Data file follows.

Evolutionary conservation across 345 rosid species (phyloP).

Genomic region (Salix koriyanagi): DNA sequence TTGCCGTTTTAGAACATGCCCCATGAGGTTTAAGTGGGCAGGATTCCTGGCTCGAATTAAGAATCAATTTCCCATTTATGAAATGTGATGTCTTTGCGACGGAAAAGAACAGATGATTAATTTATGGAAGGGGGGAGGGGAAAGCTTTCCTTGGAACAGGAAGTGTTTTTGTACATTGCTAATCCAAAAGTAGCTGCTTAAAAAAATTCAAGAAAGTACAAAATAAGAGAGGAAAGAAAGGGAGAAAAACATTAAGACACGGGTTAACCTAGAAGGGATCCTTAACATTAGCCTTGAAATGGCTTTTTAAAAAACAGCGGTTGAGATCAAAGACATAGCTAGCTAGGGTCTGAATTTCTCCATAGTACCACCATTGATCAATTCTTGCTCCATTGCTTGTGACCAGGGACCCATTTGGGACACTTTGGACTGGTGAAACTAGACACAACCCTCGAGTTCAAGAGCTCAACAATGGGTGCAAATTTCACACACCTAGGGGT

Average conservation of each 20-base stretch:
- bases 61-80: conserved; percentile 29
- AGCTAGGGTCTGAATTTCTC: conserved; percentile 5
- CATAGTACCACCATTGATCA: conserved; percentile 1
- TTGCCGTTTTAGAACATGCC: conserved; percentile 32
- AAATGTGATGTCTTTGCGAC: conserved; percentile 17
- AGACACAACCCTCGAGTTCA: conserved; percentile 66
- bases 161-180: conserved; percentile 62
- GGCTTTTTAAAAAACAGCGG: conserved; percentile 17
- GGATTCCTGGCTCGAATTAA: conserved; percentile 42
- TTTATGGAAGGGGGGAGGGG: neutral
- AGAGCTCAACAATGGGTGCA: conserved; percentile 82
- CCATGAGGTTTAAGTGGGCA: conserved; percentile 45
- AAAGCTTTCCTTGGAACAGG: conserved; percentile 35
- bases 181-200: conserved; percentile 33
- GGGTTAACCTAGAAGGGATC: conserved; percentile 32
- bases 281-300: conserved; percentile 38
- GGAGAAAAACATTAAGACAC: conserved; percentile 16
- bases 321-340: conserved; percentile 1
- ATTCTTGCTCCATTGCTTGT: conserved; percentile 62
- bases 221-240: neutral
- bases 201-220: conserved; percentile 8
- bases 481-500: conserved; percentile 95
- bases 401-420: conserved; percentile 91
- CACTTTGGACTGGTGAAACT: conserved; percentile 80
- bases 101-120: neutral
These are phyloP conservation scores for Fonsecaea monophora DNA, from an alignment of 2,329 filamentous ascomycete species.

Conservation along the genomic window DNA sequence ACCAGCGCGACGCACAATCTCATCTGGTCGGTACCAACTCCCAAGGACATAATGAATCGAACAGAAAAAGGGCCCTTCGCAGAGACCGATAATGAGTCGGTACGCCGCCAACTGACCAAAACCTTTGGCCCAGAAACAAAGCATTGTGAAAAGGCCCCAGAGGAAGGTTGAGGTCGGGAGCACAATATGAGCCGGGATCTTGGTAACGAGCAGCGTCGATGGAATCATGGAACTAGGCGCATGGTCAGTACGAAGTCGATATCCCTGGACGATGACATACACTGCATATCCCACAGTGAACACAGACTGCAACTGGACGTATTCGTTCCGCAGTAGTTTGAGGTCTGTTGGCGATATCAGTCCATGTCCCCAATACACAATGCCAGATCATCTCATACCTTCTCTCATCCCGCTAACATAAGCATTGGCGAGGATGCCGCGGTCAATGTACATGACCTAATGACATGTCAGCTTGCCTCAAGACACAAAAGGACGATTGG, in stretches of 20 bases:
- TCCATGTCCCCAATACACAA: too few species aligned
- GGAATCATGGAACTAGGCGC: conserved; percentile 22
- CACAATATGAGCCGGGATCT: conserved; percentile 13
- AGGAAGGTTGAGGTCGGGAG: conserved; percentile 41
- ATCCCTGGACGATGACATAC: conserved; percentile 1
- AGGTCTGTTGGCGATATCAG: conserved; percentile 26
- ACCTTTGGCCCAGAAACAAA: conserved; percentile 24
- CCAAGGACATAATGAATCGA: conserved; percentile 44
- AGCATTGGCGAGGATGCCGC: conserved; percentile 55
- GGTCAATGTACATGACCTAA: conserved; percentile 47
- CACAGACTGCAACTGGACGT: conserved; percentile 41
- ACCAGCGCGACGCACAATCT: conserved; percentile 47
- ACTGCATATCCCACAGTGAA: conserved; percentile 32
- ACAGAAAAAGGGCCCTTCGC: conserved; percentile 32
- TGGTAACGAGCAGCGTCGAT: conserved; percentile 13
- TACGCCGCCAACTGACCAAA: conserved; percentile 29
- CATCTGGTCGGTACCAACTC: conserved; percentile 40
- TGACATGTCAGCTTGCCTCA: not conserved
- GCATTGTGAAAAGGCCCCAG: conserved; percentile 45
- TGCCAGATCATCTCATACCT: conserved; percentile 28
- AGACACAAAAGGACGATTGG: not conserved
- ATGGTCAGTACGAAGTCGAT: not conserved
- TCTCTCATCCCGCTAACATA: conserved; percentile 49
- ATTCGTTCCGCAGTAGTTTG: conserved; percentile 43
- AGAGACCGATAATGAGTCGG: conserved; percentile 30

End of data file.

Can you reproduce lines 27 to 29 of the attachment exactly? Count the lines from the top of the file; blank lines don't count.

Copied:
- CACTTTGGACTGGTGAAACT: conserved; percentile 80
- bases 101-120: neutral
These are phyloP conservation scores for Fonsecaea monophora DNA, from an alignment of 2,329 filamentous ascomycete species.